An engine hummed to life—a surprisingly quiet one, like the motor of a well-tuned Pierce-Arrow. The great machine rolled forward slowly; we could see the edge of the platform coming nearer through the big windows in the front. Surely, I thought, we could not take off at this speed. But Kun and his daughter seemed blithely unconcerned as we neared the edge.

All at once we tipped forward, and then we plunged off the edge of the platform and began hurtling almost straight downward. The ground was straight ahead, which seemed to me like the wrong place for it, and coming nearer every second. Tluxapeketl was gripping my hand.

“It always does this,” Miss Kun called back over the loud rush of the wind.

Faster and faster we dropped, until, very near the rocky ground below, there was a loud grinding sound, and the two huge wings unfolded themselves from our craft. We quickly pulled out of our dive and soared parallel to the ground.

“It saves a lot of flapping if we gain some momentum by gravity,” said Miss Kun.

We were soaring over mountain forests, with higher craggy peaks to the left and right of us. Heading northeast, we had quite a bit of Pyrenean mountain scenery to enjoy, and I could see that Tluxapeketl especially was enchanted by the view.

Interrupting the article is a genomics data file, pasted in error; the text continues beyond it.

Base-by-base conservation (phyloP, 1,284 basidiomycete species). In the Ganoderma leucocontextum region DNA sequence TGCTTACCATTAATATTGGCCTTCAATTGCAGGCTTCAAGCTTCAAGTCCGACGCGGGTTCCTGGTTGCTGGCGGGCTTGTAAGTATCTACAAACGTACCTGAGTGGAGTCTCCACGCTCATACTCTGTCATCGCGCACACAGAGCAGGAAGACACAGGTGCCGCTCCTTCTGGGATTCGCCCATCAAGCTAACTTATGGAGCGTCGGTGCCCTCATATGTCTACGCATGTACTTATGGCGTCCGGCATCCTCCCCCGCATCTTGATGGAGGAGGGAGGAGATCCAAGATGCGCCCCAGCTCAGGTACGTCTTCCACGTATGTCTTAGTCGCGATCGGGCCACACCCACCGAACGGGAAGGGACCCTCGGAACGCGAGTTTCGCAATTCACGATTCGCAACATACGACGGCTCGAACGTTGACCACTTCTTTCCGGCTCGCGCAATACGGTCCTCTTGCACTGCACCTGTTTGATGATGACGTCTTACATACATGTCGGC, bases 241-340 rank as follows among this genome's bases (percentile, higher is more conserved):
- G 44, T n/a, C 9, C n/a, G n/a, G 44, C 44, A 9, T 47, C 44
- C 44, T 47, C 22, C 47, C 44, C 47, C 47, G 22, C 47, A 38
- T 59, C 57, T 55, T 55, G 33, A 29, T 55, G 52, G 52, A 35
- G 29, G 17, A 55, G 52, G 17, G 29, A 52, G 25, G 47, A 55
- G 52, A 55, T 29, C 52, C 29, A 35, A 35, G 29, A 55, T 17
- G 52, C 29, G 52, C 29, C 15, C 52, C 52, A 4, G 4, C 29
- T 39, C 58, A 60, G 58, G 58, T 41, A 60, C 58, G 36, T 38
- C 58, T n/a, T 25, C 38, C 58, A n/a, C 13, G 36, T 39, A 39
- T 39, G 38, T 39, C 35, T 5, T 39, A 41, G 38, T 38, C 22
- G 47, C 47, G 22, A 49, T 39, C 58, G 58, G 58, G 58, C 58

“If anyone wants a drink,” said Miss Kun, “there’s a bar in the cabinet between the middle seats. Some of the bottles are actually deadly poisons, of course, but several of them definitely aren’t.”

Weyland, Tluxapeketl, and I all agreed that we weren’t thirsty.

“We should be in Switzerland by nightfall,” said Kun. “Then what do you intend to do with me?”

“Turn you over to the proper authorities, of course,” said Weyland.

“And they’ll kill him?” Miss Kun asked optimistically.

“Look,” said Tluxapeketl. ”A big bird.”

“Actually,” said Weyland, “good people usually put criminals on trial, so that they have a chance to defend themselves, and the court can decide whether they’re really guilty of the crimes of which they’re accused.”

“That is a very big bird,” said Tluxapeketl.

“Well, that’s pointless,” said Miss Kun. “Everyone knows Daddy’s guilty of any crime you can think of. Name a crime you’re not guilty of, Daddy.”

“It is a really, really big bird,” said Tluxapeketl.

“Adultery,” said Kun. “I never married your mother, so technically—”

A shadow darkened the cabin, and the view was blocked by—feathers!

A moment later, there was a powerful impact, and Kun and his daughter struggled to regain control of the machine. Through the side window, I could see the retreating form of an impossibly enormous bird, a bird even larger than Kun’s ornithopter.

“An Iberian roc!” Weyland exclaimed.

“Don’t be silly,” said Miss Kun. “It’s a huge bird, not a rock.”

“I meant R-O-C,” Weyland explained as the monstrous bird in the window began to turn. “I thought they were extinct.”

“Not extinct enough,” said Miss Kun as the huge bird came swooping back toward us.

Don’t miss tomorrow’s thrilling episode:



  1. The Shadow says:

    I am shocked – shocked! – that Kun would deign to give books written by non-Andorrans to his own daughter! Was this just another example of his depraved evil and evil depravity? Another subtle insult?

    Also, I will not soon forget the crime that Kun was not guilty of. Great line!